Erica Barnett Publicola has been first to highlight the toggle on pay raises from Mayor Harrell, who had previously pledged to increase salaries for social service providers, even during a recession.

“Three years ago, Harrell took the exact opposite position,” Barnett wrote. “In 2019, as chairman of the council, he proposed and passed an amendment not only emphasizing that the money should go directly to ‘underpaid’ workers, but that the city intended to provide full inflationary raises. “in times of economic growth and in times of economic hardship.

Barnett recounts that, presenting his amendment at a full council meeting that year, Harrell said: “Some of us have been where we’ve had real hard times, [during] a recession. Although we had to make difficult cuts, the work [human services providers] doing is so important that we recognize that we need to preserve, if not improve, funding” during times of economic downturn.

As mayor, however, Harrell backed away from that commitment, even with a city council that signaled strong support for higher wages for social service providers. Teresa Mosqueda, who sponsored the 2019 law giving higher wages to these social service workers and has served as the council’s budget chair since 2020, linked the issue of low pay to retention and recruitment issues.

The city cannot maintain a workforce of human service providers when “they themselves are eligible for food assistance and they themselves live without housing in our city because they are so underpaid,” Mosqueda said according to the Seattle Times.

The Downtown Emergency Services Center (DESC) has 193 vacancies on its website, the Low Income Housing Institute (LIHI) has 95 vacancies and Catholic Charity Services has 86 vacancies, the Seattle Times reported, noting that not all of these positions are funded by the City of Seattle and therefore would not be affected by a change in raises.

It’s a staffing shortage that will surely hamper the city’s response to homelessness. If Seattle were actually building a social safety net to end this crisis from scratch, is that how we would be doing it?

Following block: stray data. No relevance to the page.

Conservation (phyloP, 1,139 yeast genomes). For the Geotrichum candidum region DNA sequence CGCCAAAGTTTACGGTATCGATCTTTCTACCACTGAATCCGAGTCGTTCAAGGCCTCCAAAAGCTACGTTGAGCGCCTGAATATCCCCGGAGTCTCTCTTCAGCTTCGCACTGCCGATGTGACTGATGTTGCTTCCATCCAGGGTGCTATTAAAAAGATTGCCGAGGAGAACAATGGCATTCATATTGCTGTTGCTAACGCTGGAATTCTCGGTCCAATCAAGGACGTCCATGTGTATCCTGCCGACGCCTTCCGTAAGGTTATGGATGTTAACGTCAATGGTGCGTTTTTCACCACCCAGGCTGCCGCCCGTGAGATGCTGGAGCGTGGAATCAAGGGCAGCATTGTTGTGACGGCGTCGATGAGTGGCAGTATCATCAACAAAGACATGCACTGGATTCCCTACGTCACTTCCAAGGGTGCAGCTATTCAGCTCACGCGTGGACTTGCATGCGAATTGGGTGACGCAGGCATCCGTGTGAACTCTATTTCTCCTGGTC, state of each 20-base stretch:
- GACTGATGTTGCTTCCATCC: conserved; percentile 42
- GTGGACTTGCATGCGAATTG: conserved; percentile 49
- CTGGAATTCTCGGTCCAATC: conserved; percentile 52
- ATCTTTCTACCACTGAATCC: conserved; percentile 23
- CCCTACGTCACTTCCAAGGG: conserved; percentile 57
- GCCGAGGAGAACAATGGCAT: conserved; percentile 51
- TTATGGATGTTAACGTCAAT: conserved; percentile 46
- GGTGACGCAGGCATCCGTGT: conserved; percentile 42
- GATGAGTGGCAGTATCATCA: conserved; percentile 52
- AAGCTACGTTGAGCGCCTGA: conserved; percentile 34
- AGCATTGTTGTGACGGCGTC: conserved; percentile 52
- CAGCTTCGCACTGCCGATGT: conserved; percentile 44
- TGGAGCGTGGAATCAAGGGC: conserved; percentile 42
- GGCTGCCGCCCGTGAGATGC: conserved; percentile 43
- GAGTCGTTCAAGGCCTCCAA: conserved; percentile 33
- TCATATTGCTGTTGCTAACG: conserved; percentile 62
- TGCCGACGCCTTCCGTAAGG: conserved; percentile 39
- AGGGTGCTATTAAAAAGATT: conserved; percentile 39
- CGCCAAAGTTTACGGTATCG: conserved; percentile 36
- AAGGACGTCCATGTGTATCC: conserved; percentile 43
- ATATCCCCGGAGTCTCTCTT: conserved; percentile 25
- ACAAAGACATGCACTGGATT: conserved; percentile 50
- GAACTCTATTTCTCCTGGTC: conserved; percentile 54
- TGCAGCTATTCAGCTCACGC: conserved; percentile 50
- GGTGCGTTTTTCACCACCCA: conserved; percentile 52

Contracting out frontline social workers masks many problems, from low wages to the precariousness of Seattle’s social safety net.

Mayor Harrell’s budget director, Julie Dingley, told the council’s budget committee that capping service worker wage increases would save $7.15 million this year and $12.12 million l ‘Next year. Given the cost of the city’s response to homelessness, however, these budget cuts are insane.

During his campaign, Mayor Harrell promised to build 2,000 supportive housing units for the homeless in his first year in office. The town planner reported that Harrell was behind on honoring that pledge. The mayor said his 2023 budget will take the city to 2,000 units, but in addition to being behind schedule to deliver on his promise, the service provider staffing crisis calls into question whether those units will truly be supportive and capable of delivering. ‘provide comprehensive services that help get people out of the cycle of homelessness.

In this time of crisis, it is best to stick firmly to early commitments to increase the remuneration of social service providers to a living wage – and to provide ample supportive housing for homeless people as part of the housing first model. Paying poverty wages will not end the crisis.

The Planner’s editorial board is made up of Doug Trumm, Natalie Bicknell Argerious, Ryan Packer, and Ray Dubicki. Members Stephen Fesler and Shaun Kuo abstained from participating in this editorial.

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Michael A. Bynum